Tiger not showing any signs of injury
DUBLIN, Ohio -- Documenting Tiger Woods' every move on the golf course over the past three days -- including before, during and after swings -- has been a study in quiet observation. In the absence of Woods' specific insights as to how he's feeling between holes, it has been an exercise of looking for physical evidence.
Examining Woods' posture during static between-shot poses and his dynamic movement during functional activity has been the task, all the while looking for any signs of pain and discomfort. It's amazing how so little can reveal so much.
First and foremost, Woods displays no outward evidence of any limitations associated with his neck. He appears comfortable on the course both when setting up shots and taking swings. There is no sign of discomfort, no wincing or guarded movement, no reaching to massage a sore area, no rolling of the head or shrugging of the shoulders to loosen up the neck.
Bell: Strained Situation
Tiger's impressive play in the Memorial Skins Game notwithstanding, the nature of his neck injury indicates the complexity of dealing with the ailment this week and for the foreseeable future. Stephania Bell
Other than the occasional grimace resulting from the sting of a less than desirable shot, there is nothing to suggest that physical pain is playing any role in his performance.
In his pre-tournament news conference, Woods noted that he had regained range of motion in his neck, a significant improvement since his withdrawal at The Players Championship. Inflammation of a facet joint in the neck, the condition Woods reported on his website, is often associated with limitations in range of motion, particularly rotation of the head and neck. The problem was on the right side of Woods' neck, making it likely that he had the most trouble with rotation to the right.
If one tracks Woods' neck motion during his swing, he starts by setting up over the ball with his spine in a fairly neutral posture. During his backswing his shoulders and trunk rotate a modest amount to the right, meaning his neck is relatively rotated, to some degree, to the left.
On the other end of his stroke, at the end of the follow-through, Woods' trunk and shoulders rotate significantly to the left. This results in his neck being rotated quite far to the right. Not only does he move into that position, he lingers there, albeit briefly, as he visually tracks the path of the ball (presumably) down the fairway.
This final portion of the swing has the potential to be a very provocative pain maneuver in the presence of an inflamed facet joint. The natural instinct in that case might be to avoid that extreme range which could lead to shorter driving distances or directional faults.
This injury was perhaps a contributing factor in Woods' poor play earlier this year when he struggled at times to hit fairways. While it might not be possible to separate all of the variables impacting Woods' performance, it only makes sense that injury superimposed on time away from the game exacerbated any deficiencies.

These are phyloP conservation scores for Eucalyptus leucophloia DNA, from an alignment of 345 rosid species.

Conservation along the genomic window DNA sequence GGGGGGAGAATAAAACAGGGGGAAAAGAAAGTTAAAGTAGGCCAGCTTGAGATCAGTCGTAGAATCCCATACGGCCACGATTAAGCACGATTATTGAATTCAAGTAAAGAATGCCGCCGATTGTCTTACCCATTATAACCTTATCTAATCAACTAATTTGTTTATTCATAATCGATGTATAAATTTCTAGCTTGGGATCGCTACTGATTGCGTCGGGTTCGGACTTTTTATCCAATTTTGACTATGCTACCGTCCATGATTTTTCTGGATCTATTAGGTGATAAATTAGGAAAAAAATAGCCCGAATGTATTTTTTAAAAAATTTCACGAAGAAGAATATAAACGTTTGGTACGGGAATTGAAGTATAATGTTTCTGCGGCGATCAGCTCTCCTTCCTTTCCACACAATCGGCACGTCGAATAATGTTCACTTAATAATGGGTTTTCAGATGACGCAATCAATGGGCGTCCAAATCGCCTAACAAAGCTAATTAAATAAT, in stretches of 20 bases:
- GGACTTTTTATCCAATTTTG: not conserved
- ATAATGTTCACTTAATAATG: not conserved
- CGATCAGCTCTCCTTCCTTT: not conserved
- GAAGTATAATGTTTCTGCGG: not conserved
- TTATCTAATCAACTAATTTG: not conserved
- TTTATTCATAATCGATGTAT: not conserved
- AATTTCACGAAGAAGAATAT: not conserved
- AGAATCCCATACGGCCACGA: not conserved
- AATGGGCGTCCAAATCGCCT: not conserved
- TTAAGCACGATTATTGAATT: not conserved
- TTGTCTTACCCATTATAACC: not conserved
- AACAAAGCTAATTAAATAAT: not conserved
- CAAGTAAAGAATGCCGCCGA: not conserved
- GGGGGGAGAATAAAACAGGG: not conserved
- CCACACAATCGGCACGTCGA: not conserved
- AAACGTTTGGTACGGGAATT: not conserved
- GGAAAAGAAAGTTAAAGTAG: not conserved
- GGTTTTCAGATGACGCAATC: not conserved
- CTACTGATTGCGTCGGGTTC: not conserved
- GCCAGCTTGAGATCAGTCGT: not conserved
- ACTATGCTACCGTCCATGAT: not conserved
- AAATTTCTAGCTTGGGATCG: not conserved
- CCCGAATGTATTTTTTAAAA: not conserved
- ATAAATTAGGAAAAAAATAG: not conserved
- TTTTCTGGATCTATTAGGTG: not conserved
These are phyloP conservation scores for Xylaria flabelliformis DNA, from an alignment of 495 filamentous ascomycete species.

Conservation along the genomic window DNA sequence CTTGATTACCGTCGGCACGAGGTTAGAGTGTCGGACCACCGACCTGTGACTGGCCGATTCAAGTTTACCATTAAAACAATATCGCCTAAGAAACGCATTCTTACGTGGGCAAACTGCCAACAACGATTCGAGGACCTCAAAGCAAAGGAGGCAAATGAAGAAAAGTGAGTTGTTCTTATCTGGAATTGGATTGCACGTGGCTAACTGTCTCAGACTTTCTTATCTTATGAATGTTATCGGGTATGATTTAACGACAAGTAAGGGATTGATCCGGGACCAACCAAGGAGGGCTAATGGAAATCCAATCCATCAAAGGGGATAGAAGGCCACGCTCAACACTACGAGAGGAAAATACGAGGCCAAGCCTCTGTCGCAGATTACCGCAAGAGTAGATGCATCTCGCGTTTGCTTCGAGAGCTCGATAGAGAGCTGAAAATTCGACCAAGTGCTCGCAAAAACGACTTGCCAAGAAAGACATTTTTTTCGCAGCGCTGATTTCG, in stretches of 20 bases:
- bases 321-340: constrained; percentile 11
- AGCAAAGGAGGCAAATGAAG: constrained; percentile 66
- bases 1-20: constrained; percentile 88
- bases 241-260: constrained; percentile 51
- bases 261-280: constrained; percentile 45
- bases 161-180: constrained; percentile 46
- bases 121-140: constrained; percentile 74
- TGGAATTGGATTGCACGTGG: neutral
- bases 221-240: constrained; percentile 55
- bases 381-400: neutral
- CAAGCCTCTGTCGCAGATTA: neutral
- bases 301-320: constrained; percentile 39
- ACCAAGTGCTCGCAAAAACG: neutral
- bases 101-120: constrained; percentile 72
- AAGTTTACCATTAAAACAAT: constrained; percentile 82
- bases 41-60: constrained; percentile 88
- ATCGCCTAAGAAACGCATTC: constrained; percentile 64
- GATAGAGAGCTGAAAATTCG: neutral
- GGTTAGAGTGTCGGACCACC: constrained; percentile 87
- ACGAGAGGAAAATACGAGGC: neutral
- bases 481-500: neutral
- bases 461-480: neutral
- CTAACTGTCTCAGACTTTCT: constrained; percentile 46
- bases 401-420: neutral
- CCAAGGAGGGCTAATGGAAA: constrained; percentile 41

Golf writers who have been following Woods for years and who are accustomed to the nuances of his game noted the potential side effects of such an injury. ESPN.com golf writer Bob Harig considered the probability that the impact extended beyond the actual competition setting.
"In retrospect it made me wonder about his ability to practice properly," Harig said. "Given the long layoff, coupled with an injury, you could almost explain away his struggles in scoring."
So far at this week's Memorial Tournament, Woods has displayed full range of motion with no signs of impingement (pinching) and, in fact, has managed to keep the ball on the fairway on a more regular basis. Whether that holds up throughout the weekend remains to be seen, but after making three straight birdies during his final nine holes Friday, Woods certainly did not appear to be suffering.
Is he playing up to his level of expectation? Not yet. But at this point his flaws seem to be more a function of needing repetitions than needing rehab on his neck.
As Woods told reporters after his second round, "Here we are in June and I'm at the point which most guys are beginning of the year."
Woods quickly noted that this is indeed a building process and he continues to focus on his daily improvements.
"I hit more good shots today than I did yesterday," he said.
With three of the four major tournaments left to play, if Woods is able to put the neck injury behind him and his performance continues on an upward trend, this could yet be a successful season. Just a quiet observation.
Stephania Bell is a physical therapist who is a Board Certified Orthopedic Clinical Specialist and a Certified Strength and Conditioning Specialist. She is a clinician, author and teacher with extensive experience in the area of orthopedic manual therapy and sports medicine.
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